Theologically, stewardshipbelieves in humanity having an obligation to our earth; and, thus, expendingfirm energies in caring, protecting, and advocating for it (Gen. 2:15).Considering the dilemma of our current climate’s trajectory, should the church supportenvironmental action? In this week’s discussion, Esther Shemeth, student at SoutheasternUniversity, encourages a rationale that seeks to emphasize the biblical substantiation of sustainability.
Many Christians in our society are drawn to “law and order,” thinking that such a decisive and forceful approach will address problems of social and political corruption and confusion. Romans 13 is often misused as justification for this perception. In this week’s article, Dr. Chris Green, theology professor at Southeastern University, discusses several findings from Romans 13 commonly misunderstood and advocates that Christians believe not in law and order, but in the Spirit.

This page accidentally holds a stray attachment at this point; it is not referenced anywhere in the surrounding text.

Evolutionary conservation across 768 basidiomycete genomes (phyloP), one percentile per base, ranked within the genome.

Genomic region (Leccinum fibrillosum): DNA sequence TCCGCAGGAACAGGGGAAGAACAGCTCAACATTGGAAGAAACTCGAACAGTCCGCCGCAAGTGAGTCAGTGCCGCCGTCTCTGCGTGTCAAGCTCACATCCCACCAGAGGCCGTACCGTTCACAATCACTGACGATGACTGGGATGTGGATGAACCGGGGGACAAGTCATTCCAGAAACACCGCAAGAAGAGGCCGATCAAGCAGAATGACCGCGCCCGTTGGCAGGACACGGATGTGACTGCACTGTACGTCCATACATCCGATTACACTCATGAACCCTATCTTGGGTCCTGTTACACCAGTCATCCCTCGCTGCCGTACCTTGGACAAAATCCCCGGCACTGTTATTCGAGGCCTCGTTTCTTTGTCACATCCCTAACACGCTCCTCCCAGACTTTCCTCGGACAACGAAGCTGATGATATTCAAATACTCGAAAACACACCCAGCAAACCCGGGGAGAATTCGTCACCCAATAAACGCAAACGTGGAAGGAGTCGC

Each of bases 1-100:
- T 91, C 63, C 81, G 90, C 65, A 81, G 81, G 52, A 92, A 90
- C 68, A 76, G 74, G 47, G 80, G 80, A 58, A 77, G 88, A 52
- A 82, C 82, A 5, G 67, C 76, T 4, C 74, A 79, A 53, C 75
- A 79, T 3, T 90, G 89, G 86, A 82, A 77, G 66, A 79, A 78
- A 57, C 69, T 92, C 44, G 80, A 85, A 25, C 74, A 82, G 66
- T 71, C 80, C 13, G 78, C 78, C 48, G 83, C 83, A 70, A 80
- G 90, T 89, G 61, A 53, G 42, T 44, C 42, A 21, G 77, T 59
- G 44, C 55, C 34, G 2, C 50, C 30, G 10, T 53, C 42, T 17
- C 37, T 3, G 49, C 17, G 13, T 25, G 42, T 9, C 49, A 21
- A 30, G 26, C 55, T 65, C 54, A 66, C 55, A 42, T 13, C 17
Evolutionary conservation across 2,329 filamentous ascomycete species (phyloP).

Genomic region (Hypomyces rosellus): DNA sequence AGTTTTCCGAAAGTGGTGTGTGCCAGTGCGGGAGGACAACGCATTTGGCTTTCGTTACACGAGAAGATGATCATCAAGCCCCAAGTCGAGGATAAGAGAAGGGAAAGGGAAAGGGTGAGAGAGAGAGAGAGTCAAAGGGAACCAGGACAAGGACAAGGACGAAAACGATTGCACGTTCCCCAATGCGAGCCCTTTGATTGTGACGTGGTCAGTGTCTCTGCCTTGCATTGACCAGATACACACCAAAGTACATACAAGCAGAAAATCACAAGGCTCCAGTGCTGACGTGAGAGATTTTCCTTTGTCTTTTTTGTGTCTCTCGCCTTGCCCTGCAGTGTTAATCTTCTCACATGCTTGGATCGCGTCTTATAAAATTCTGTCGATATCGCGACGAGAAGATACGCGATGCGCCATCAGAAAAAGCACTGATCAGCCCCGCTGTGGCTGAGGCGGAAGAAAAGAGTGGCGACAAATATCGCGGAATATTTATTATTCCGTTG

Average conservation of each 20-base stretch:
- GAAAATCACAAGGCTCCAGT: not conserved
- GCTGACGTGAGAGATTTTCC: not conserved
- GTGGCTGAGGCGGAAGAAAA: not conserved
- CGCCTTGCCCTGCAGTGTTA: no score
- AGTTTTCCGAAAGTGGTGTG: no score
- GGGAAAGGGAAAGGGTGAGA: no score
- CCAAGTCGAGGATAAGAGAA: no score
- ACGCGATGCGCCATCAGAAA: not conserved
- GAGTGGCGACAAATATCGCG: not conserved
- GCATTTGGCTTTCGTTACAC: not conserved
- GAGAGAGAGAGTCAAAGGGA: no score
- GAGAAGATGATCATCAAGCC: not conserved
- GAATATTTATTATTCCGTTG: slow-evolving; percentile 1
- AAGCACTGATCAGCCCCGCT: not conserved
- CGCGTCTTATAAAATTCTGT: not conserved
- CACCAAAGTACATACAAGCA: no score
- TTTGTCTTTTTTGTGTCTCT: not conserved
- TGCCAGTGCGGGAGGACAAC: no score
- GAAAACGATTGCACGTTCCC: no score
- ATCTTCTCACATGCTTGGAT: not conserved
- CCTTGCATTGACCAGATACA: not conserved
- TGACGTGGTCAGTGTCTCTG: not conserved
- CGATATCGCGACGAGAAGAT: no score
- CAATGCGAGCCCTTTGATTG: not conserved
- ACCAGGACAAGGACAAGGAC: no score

Why does the church fear critique? Why do we seem so afraid of questions? The answers to these questions can be as varied as those who are being asked them. Whether it is the fear of being wrong, the fear that we have established practices or habits that are not healthy, or other inner issues that have not been dealt with, criticism is often deflected in many church settings. Join in this week’s discussion as Southeastern University professor Aaron Ross discusses the crucial element of critique and why it is needed to spark genuine church growth.